|Francois-Marie Arouet (Voltaire), 1694-1778|
Voices from the Edge of Eternity
Compiled by John Myers
Last Hours On Earth Of The Noted French Infidel, Voltaire
"When Voltaire felt the stroke which he realized must terminate in death, he was overpowered with remorse. He at once sent for the priest and wanted to be 'reconciled to the church.' His infidel flatterers hastened to his chamber to prevent his incantation, but it was only to witness his ignominy and their own. He cursed them to their faces and, since his distress was increased by their presence, repeatedly and loudly exclaimed, 'Begone! It is you that have brought me to my present condition. Leave me, I say -- begone! What a wretched glory is this which you have produced for me!'
"Hoping to allay his anguish by a written recantation, he had it prepared, signed it, and saw it witnessed. But it was all unavailing. For two months he was tortured with such an agony as led him at times to gnash his teeth in impotent rage against God and man. At other times, in plaintive accents, he would plead, 'O Christ! O Lord Jesus!' Then, turning his face he would cry out, 'I must die -- abandoned of God and of men!'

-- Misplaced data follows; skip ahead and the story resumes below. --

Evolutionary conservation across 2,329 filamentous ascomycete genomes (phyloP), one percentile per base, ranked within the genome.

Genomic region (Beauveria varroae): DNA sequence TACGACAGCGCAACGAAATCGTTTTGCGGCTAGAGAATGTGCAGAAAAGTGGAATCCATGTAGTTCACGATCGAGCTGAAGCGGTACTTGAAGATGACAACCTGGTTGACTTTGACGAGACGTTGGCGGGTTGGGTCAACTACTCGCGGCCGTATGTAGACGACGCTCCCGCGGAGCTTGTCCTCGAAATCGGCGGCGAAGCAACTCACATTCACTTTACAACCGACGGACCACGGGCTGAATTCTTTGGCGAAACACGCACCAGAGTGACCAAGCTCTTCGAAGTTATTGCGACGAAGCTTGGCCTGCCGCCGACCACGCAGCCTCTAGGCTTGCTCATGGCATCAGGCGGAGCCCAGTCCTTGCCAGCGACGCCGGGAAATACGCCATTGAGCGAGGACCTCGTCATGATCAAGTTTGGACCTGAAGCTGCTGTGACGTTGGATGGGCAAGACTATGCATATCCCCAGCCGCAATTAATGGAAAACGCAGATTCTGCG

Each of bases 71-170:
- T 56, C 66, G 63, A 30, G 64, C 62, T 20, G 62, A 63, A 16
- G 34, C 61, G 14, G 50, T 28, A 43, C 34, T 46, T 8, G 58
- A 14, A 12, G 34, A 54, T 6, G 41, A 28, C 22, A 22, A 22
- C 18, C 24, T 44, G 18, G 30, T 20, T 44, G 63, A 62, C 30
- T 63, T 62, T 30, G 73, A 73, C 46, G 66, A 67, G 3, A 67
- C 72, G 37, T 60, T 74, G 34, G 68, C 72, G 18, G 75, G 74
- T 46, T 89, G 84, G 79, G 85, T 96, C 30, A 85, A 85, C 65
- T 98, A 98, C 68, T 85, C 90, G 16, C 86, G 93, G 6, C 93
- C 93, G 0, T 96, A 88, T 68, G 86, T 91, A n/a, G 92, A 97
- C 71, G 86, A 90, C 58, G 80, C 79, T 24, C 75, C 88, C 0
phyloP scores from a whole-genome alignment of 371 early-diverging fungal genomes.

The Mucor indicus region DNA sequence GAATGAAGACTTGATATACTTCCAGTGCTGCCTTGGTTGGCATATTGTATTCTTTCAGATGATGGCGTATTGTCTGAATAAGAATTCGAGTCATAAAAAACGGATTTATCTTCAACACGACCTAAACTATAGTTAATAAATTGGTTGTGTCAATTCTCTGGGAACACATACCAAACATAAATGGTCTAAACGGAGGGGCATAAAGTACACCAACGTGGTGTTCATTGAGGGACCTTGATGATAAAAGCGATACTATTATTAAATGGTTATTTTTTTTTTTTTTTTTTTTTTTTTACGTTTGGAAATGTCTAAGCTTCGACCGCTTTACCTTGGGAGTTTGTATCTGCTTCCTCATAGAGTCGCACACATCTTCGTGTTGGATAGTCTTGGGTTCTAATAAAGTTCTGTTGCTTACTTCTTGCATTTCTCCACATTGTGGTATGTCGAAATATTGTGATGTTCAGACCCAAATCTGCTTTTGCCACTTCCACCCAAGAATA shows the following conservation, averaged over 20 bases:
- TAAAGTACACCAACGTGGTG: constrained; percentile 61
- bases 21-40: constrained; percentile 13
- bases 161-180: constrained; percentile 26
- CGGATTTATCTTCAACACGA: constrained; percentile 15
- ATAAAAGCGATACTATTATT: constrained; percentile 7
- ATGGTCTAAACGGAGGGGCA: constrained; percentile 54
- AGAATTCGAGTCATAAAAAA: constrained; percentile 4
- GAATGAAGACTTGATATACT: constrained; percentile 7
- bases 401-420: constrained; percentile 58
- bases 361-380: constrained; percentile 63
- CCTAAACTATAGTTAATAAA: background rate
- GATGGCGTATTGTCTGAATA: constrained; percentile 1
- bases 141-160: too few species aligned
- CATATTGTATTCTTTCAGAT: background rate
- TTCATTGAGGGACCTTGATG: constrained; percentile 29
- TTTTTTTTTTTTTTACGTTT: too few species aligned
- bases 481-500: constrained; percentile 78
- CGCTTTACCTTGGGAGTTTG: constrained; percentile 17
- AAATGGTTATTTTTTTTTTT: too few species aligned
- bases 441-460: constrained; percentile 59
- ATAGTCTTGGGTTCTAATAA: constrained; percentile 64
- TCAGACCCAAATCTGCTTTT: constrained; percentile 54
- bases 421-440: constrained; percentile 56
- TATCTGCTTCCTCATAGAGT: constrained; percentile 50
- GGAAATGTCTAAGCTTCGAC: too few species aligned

"As his end drew near his condition became so frightful that his infidel associates were afraid to approach his bedside. Still they guarded the door, that others might not know how awfully an infidel was compelled to die. Even his nurse repeatedly said that for all the wealth of Europe she would never see another infidel die. It was a scene of horror that lies beyond all exaggeration.
"Such is the well-attested end of this man who had a natural sovereignty of intellect, excellent education, great wealth and much earthly honor."
--The Contrast Between Infidelity and Christianity
The Terror of Hell
The Death of President Lyndon Johnson
Watching Men Die